There are plenty of prey items along the coastal shores and – not least – plenty of flies that imitate them effectively. At certain times of the year, gobius are among the most prevalent prey items – and, at the same time, one of the seatrout’s most favoured. Here’s a simple but proven neo-classic pattern that imitates the gobius excellently.
BY RASMUS OVESEN
The ice-cold gasp of winter has shrouded the many tree-clad hills, fields, and meadows along my local fjord in an innocent-white glow. It’s barely light out, but I’ve already entered the cold, brackish water. Each breath I take condenses in front of my eyes like thick tobacco smoke and blends effortlessly with the morning mist. My otherwise lively fingers are already starting to suffer under the near freezing temperatures, but it hardly registers with me. Deeply concentrated, I am covering the edges along a neatly delimited, lush-green – almost blanket-like patch of weeds.
A multitude of small prey items such as Gammarus, Idoteidae, sticklebacks, and not least countless sand-colored gobius are whirling around and darting out of my way, frantically seeking refuge inside the protective sponge-like wall of thread weeds.
“There’s got to be fish around here”, I think to myself mechanically and proceed to place another careful cast across the dead-calm surface film.
With discrete stubbornness, the sun has slowly burned a hole in the morning mist, and I now find myself bathed in a pale, intrusive light. Then, suddenly, the line comes tight, the fly rod bends elegantly, and electrifying pulses emanate through the line. Shortly after, the first seatrout of the day thrashes around at the bottom of my knotless landing net; a lightly coloured 50-centimetre fish in great condition.
The thin leader extends limply out of the corner of fish’ jaws, with the Cutthroat Kutling buried somewhere deep inside its mouth. As I force the jaws open and retrieve the fly with my forceps, I can’t help but notice that its throat is full of small sand-coloured gobius. The hungry fish must have inhaled them just before eating my fly.
I gently release the fish, draw a sigh of relief and continue fishing with a sense of renewed optimism and enthusiasm. Three hectic hours later, I have covered the full length of the weed patch. In total, I’ve landed six well-nourished seatrout including a beautiful, chrome and hard fighting 75-centimetre stunner. Despite having fished with two flies all the time, and having experimented a bit with different patterns, I’ve caught all my fish on the now extremely ruffled and chewed up Cutthroat Kutling.
With me on my way to the car, in my right hand, I have a chrome seatrout of about 45 centimetres that I’ve decided to keep for a delicious meal. Like the other fish this morning, it fell headlong for the fly and struck with incredible and resolute determination.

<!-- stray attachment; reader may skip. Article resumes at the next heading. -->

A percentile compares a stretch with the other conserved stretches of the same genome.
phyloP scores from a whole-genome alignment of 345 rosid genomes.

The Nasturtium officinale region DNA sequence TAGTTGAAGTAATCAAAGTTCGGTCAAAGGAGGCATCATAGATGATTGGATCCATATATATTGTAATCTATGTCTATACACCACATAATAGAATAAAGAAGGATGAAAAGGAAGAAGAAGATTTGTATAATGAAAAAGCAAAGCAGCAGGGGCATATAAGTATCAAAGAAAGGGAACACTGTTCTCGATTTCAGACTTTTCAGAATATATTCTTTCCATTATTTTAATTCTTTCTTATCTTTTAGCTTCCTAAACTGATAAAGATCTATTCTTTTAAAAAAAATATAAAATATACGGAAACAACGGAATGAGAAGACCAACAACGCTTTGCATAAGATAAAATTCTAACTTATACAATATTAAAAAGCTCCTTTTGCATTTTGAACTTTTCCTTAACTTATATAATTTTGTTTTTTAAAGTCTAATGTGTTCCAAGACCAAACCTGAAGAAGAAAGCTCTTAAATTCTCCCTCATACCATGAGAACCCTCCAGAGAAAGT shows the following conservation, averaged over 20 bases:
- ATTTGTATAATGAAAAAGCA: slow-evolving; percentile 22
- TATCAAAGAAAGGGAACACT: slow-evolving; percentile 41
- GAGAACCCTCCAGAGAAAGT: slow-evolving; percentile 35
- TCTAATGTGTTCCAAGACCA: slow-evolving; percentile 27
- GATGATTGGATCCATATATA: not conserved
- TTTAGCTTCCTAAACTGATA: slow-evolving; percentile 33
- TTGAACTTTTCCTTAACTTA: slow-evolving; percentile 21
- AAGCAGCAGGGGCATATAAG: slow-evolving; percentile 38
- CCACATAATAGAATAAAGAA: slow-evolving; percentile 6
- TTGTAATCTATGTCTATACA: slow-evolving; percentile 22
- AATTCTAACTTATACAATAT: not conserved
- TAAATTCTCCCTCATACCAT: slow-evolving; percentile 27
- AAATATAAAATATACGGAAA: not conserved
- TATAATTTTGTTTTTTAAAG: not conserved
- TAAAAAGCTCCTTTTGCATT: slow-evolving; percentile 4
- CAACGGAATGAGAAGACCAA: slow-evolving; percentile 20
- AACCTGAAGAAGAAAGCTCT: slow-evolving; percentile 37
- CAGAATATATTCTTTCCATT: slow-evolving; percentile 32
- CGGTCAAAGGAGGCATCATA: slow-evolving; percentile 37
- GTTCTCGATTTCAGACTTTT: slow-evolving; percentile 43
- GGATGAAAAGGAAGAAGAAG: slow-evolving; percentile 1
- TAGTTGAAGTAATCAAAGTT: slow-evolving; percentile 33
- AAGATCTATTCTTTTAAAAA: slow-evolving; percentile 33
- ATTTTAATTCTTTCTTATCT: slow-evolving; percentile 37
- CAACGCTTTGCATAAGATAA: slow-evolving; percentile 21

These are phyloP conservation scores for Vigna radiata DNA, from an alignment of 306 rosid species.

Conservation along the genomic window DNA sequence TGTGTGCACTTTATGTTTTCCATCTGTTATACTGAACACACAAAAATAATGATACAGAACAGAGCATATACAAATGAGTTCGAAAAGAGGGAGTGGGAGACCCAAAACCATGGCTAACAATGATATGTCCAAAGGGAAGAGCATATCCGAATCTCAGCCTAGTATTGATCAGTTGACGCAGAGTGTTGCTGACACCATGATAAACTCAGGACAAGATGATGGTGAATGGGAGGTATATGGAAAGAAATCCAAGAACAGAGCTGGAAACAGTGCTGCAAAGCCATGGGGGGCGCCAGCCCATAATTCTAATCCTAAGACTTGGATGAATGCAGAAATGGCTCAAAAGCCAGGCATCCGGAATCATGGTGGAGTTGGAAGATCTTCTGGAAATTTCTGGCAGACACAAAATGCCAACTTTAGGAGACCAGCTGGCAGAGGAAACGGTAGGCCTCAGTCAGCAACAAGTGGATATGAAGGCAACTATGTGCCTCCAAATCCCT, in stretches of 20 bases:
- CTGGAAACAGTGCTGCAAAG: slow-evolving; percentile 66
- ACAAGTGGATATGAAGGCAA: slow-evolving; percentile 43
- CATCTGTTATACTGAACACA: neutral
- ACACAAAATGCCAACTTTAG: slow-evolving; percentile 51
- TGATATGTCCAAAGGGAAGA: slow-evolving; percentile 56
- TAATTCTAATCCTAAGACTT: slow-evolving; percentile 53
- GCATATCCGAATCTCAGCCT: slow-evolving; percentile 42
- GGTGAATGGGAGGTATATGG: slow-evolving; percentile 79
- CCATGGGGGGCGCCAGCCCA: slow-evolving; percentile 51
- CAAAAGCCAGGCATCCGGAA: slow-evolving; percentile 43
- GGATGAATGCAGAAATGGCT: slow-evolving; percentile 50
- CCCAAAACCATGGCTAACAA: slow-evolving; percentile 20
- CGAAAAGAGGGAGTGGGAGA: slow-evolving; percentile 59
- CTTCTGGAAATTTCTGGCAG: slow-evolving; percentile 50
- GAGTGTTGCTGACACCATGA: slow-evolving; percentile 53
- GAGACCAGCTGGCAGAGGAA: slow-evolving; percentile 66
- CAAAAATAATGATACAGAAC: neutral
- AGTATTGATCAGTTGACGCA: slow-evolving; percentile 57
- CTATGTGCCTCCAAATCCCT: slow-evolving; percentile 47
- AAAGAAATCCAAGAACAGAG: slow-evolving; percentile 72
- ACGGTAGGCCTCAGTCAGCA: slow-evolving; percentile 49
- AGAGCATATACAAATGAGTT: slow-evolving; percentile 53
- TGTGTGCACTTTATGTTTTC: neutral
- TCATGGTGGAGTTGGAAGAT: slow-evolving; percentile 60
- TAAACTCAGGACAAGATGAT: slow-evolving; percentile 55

When I arrive home, clean the fish and study the contents of its distended stomach, I’m not the least surprised to find a wealth of small gobius. Most of them are quite undigested, and a few of them look like they must have been swallowed right before the treacherous Cutthroat Kutling came into sight. They probably were!
The Cutthroat Kutling
I came up with the idea for the Cutthroat Gobius some 15 years ago after having bought a few Coc
de Leon capes. At the time, I was very fond of palmered flies with relatively voluminous and pulsating profiles, and the first fly that I tied with the new Coc de Leon feathers, unsurprisingly, was a palmer fly.
The idea was to make a gobius imitation (kutling is Danish for gobius); one that I could use in my local fjords. However, I wanted it to have a fairly slender profile, so it didn’t look quite as “brush cleaner”-like as many palmer flies do.
The materials I cracked out were all meant to capture and underpin the colour nuances of the gobius and provide the fly with the right volume, transparency, and life. The materials included fox, grizzly hackles, tan synthetic dubbing, and the speckled Coc de Leon feathers. Furthermore, I provided the fly with a fiery red head made out of sparkly Firestar Dubbing, which was supposed to work as a focus point and – once brushed out, was intended to fixate and collapse the front hackle a little to give the fly a more streamlined appearance.
By brushing the fly heavy-handedly with a piece of Velcro – so that all the hackle fibres were softened up and the synthetic dubbing became even more sparkly – the fly would become livelier. And by soaking the fly with saliva, pressing all the hackle and dubbing fibres aerodynamically down along the length of the fly and leaving it to dry, the fly would assume a more realistic profile.
I typically fish the fly in an open loop knot, and I retrieve it with relatively abrupt strips that provide the fly with a lightly jigging action. Some of the flies I mount with an action disc (Petitjean Magic Head), which makes them flutter and swim when using long and even strips.
I believe the fly has proven particularly effective because it combines a series of important features: It pulsates and hovers really well in the water; it has a bit of glow to it and some transparency; it has an incorporated strike-triggering focus point; and it has much the same profile and colour nuance as the gobius – a prey item that is at the top of the seatrout’s menu card during big chunks of the season.
Cutthroat Kutling Material List
Hook: Ahrex NS110 #2-6
Tying Thread: Veevus G02, White
Tail: Fox and Krystal Flash (Bonefish Tan)
Rib: Copper Thread
Body: Fox underfur and Tan Ice Dubbing
Palmer Hackle: Grizzly Saddle
Front Hackle: Coc de Leon Saddle
Head: Red Firestar Dubbing